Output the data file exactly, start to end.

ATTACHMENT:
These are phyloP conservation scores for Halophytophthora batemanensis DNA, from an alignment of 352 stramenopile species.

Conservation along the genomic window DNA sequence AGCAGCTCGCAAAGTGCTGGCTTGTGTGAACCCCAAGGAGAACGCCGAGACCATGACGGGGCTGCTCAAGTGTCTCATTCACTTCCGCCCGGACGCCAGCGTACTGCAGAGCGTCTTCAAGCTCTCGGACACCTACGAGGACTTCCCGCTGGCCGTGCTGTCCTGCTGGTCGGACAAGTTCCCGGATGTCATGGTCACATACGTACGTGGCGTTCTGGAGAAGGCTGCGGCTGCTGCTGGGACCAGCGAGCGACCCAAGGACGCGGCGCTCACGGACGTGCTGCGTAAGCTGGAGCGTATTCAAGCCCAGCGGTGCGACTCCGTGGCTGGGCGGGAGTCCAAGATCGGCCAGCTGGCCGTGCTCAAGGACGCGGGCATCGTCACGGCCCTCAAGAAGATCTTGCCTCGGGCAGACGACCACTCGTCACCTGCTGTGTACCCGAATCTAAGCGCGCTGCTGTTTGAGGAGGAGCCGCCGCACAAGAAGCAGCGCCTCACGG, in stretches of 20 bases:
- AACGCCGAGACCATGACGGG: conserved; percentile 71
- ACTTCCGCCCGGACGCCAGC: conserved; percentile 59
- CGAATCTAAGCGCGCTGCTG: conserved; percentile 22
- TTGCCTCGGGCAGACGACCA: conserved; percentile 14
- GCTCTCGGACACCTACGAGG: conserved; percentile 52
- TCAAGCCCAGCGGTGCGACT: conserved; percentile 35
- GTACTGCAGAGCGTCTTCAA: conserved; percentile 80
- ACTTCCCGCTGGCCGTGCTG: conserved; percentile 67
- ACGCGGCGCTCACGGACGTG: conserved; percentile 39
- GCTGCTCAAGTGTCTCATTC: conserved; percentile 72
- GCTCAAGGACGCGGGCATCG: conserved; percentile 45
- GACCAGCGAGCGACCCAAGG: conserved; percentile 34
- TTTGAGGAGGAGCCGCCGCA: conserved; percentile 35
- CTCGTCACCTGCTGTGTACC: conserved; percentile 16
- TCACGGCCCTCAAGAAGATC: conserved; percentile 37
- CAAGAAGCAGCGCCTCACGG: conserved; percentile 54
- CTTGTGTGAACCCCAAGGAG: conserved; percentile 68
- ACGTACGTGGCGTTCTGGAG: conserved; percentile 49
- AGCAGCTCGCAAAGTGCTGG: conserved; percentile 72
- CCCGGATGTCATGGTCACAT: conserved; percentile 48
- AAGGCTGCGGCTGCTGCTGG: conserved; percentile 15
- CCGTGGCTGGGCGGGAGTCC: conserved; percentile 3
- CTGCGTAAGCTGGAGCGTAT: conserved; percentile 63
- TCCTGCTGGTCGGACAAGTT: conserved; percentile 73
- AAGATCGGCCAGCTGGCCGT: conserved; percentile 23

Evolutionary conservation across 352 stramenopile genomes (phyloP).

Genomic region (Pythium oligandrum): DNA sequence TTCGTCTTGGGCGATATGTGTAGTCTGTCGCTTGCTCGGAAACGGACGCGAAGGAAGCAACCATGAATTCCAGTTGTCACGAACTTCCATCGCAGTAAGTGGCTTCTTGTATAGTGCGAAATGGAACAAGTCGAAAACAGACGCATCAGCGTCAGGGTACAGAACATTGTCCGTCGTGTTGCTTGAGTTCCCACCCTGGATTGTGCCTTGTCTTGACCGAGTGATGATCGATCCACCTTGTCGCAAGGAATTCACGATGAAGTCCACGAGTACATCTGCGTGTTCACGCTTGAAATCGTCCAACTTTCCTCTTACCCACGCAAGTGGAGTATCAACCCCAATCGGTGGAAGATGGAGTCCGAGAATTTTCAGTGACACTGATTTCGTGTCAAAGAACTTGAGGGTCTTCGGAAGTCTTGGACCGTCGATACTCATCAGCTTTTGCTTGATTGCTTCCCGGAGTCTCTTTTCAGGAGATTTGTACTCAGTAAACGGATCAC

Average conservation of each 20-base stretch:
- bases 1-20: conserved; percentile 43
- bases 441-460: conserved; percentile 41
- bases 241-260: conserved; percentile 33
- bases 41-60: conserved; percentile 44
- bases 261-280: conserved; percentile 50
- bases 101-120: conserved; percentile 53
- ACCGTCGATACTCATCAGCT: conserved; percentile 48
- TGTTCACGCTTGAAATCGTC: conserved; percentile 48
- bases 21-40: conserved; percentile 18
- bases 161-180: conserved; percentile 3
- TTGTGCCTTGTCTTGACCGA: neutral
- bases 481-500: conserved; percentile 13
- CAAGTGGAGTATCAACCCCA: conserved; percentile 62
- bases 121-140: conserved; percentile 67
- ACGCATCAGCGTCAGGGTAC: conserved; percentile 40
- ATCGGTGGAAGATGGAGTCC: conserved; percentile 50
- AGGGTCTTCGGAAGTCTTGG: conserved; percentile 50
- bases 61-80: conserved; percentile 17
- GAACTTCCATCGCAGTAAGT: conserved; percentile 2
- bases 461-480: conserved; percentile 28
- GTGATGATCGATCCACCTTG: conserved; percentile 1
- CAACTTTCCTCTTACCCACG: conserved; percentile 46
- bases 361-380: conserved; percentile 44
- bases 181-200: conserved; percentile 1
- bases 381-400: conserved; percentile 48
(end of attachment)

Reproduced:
These are phyloP conservation scores for Halophytophthora batemanensis DNA, from an alignment of 352 stramenopile species.

Conservation along the genomic window DNA sequence AGCAGCTCGCAAAGTGCTGGCTTGTGTGAACCCCAAGGAGAACGCCGAGACCATGACGGGGCTGCTCAAGTGTCTCATTCACTTCCGCCCGGACGCCAGCGTACTGCAGAGCGTCTTCAAGCTCTCGGACACCTACGAGGACTTCCCGCTGGCCGTGCTGTCCTGCTGGTCGGACAAGTTCCCGGATGTCATGGTCACATACGTACGTGGCGTTCTGGAGAAGGCTGCGGCTGCTGCTGGGACCAGCGAGCGACCCAAGGACGCGGCGCTCACGGACGTGCTGCGTAAGCTGGAGCGTATTCAAGCCCAGCGGTGCGACTCCGTGGCTGGGCGGGAGTCCAAGATCGGCCAGCTGGCCGTGCTCAAGGACGCGGGCATCGTCACGGCCCTCAAGAAGATCTTGCCTCGGGCAGACGACCACTCGTCACCTGCTGTGTACCCGAATCTAAGCGCGCTGCTGTTTGAGGAGGAGCCGCCGCACAAGAAGCAGCGCCTCACGG, in stretches of 20 bases:
- AACGCCGAGACCATGACGGG: conserved; percentile 71
- ACTTCCGCCCGGACGCCAGC: conserved; percentile 59
- CGAATCTAAGCGCGCTGCTG: conserved; percentile 22
- TTGCCTCGGGCAGACGACCA: conserved; percentile 14
- GCTCTCGGACACCTACGAGG: conserved; percentile 52
- TCAAGCCCAGCGGTGCGACT: conserved; percentile 35
- GTACTGCAGAGCGTCTTCAA: conserved; percentile 80
- ACTTCCCGCTGGCCGTGCTG: conserved; percentile 67
- ACGCGGCGCTCACGGACGTG: conserved; percentile 39
- GCTGCTCAAGTGTCTCATTC: conserved; percentile 72
- GCTCAAGGACGCGGGCATCG: conserved; percentile 45
- GACCAGCGAGCGACCCAAGG: conserved; percentile 34
- TTTGAGGAGGAGCCGCCGCA: conserved; percentile 35
- CTCGTCACCTGCTGTGTACC: conserved; percentile 16
- TCACGGCCCTCAAGAAGATC: conserved; percentile 37
- CAAGAAGCAGCGCCTCACGG: conserved; percentile 54
- CTTGTGTGAACCCCAAGGAG: conserved; percentile 68
- ACGTACGTGGCGTTCTGGAG: conserved; percentile 49
- AGCAGCTCGCAAAGTGCTGG: conserved; percentile 72
- CCCGGATGTCATGGTCACAT: conserved; percentile 48
- AAGGCTGCGGCTGCTGCTGG: conserved; percentile 15
- CCGTGGCTGGGCGGGAGTCC: conserved; percentile 3
- CTGCGTAAGCTGGAGCGTAT: conserved; percentile 63
- TCCTGCTGGTCGGACAAGTT: conserved; percentile 73
- AAGATCGGCCAGCTGGCCGT: conserved; percentile 23

Evolutionary conservation across 352 stramenopile genomes (phyloP).

Genomic region (Pythium oligandrum): DNA sequence TTCGTCTTGGGCGATATGTGTAGTCTGTCGCTTGCTCGGAAACGGACGCGAAGGAAGCAACCATGAATTCCAGTTGTCACGAACTTCCATCGCAGTAAGTGGCTTCTTGTATAGTGCGAAATGGAACAAGTCGAAAACAGACGCATCAGCGTCAGGGTACAGAACATTGTCCGTCGTGTTGCTTGAGTTCCCACCCTGGATTGTGCCTTGTCTTGACCGAGTGATGATCGATCCACCTTGTCGCAAGGAATTCACGATGAAGTCCACGAGTACATCTGCGTGTTCACGCTTGAAATCGTCCAACTTTCCTCTTACCCACGCAAGTGGAGTATCAACCCCAATCGGTGGAAGATGGAGTCCGAGAATTTTCAGTGACACTGATTTCGTGTCAAAGAACTTGAGGGTCTTCGGAAGTCTTGGACCGTCGATACTCATCAGCTTTTGCTTGATTGCTTCCCGGAGTCTCTTTTCAGGAGATTTGTACTCAGTAAACGGATCAC

Average conservation of each 20-base stretch:
- bases 1-20: conserved; percentile 43
- bases 441-460: conserved; percentile 41
- bases 241-260: conserved; percentile 33
- bases 41-60: conserved; percentile 44
- bases 261-280: conserved; percentile 50
- bases 101-120: conserved; percentile 53
- ACCGTCGATACTCATCAGCT: conserved; percentile 48
- TGTTCACGCTTGAAATCGTC: conserved; percentile 48
- bases 21-40: conserved; percentile 18
- bases 161-180: conserved; percentile 3
- TTGTGCCTTGTCTTGACCGA: neutral
- bases 481-500: conserved; percentile 13
- CAAGTGGAGTATCAACCCCA: conserved; percentile 62
- bases 121-140: conserved; percentile 67
- ACGCATCAGCGTCAGGGTAC: conserved; percentile 40
- ATCGGTGGAAGATGGAGTCC: conserved; percentile 50
- AGGGTCTTCGGAAGTCTTGG: conserved; percentile 50
- bases 61-80: conserved; percentile 17
- GAACTTCCATCGCAGTAAGT: conserved; percentile 2
- bases 461-480: conserved; percentile 28
- GTGATGATCGATCCACCTTG: conserved; percentile 1
- CAACTTTCCTCTTACCCACG: conserved; percentile 46
- bases 361-380: conserved; percentile 44
- bases 181-200: conserved; percentile 1
- bases 381-400: conserved; percentile 48